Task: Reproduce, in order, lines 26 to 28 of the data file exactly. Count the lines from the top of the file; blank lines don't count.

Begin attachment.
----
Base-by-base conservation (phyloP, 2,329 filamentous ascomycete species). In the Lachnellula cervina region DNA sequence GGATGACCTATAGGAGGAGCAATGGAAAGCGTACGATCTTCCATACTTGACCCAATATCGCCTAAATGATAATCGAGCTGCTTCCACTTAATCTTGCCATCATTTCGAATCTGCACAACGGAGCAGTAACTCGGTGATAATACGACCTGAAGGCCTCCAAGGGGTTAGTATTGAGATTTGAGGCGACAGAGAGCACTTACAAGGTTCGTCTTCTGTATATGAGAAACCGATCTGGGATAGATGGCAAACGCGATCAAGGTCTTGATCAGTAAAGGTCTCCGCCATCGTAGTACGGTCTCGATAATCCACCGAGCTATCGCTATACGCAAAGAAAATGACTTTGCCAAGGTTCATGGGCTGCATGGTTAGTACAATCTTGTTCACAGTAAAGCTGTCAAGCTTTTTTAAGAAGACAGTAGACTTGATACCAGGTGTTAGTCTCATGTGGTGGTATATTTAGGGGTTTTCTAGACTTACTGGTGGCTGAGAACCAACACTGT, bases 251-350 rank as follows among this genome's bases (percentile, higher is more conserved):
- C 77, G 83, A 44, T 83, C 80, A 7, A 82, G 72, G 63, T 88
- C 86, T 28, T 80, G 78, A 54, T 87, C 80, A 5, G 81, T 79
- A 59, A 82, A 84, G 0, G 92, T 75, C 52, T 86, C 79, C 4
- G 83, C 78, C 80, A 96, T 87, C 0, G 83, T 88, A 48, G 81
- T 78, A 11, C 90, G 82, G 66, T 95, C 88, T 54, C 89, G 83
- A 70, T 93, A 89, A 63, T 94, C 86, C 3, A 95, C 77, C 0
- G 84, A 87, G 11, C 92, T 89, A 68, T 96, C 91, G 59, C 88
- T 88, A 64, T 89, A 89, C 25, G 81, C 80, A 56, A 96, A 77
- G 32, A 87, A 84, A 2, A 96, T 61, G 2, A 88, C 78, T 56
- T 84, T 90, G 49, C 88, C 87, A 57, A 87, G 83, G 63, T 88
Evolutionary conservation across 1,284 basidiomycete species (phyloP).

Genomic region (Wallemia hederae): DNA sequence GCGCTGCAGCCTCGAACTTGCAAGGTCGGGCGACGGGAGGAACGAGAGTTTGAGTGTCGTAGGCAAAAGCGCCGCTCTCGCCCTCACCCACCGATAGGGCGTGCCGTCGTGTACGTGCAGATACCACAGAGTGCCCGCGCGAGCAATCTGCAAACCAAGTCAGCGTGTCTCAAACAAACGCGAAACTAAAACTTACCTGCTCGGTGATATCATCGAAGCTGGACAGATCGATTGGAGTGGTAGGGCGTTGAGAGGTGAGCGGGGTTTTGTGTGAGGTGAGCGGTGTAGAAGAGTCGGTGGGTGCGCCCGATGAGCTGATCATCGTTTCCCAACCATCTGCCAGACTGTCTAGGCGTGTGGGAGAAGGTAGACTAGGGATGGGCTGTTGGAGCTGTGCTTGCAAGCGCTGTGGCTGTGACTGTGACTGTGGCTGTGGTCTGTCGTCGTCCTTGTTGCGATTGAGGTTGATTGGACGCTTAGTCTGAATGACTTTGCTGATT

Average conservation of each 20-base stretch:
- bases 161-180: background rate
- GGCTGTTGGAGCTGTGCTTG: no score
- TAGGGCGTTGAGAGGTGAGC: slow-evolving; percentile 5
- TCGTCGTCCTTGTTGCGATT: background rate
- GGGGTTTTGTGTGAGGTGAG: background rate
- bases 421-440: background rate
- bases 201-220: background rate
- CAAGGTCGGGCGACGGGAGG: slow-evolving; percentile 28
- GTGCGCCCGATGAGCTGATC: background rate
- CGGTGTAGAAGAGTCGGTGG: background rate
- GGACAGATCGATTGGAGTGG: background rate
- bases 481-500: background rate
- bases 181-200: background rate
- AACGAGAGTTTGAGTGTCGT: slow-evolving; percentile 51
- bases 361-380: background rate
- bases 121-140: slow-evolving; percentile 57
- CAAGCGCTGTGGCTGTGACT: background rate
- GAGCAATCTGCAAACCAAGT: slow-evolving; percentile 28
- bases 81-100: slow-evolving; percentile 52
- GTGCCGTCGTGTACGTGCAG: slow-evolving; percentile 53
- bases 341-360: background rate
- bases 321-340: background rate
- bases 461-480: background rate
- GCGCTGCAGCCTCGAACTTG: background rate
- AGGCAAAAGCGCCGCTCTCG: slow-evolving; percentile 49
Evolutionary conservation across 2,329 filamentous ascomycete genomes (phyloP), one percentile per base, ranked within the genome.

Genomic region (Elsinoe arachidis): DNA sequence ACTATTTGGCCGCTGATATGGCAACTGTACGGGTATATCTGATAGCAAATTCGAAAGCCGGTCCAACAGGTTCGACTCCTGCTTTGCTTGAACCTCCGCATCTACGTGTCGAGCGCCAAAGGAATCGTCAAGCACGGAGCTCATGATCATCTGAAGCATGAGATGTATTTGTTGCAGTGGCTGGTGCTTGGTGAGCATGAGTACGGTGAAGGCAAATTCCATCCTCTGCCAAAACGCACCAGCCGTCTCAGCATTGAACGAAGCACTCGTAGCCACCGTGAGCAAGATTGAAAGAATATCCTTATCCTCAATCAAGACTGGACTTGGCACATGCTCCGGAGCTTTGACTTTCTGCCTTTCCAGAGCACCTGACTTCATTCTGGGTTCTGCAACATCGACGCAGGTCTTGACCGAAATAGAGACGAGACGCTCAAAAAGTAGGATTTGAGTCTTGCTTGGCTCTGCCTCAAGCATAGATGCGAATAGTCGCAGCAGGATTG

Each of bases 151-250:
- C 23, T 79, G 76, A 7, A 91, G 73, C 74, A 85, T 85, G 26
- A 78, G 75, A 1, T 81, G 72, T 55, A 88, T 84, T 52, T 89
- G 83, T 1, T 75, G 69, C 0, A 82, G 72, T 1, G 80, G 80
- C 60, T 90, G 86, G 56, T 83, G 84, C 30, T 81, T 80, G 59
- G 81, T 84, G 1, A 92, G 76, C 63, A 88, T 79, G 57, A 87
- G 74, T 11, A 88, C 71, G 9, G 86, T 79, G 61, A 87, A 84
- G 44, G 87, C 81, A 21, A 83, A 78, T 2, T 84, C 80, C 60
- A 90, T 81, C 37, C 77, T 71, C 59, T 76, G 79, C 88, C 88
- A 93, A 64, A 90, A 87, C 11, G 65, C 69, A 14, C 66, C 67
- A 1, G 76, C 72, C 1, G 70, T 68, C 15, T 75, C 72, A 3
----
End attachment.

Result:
- bases 481-500: background rate
- bases 181-200: background rate
- AACGAGAGTTTGAGTGTCGT: slow-evolving; percentile 51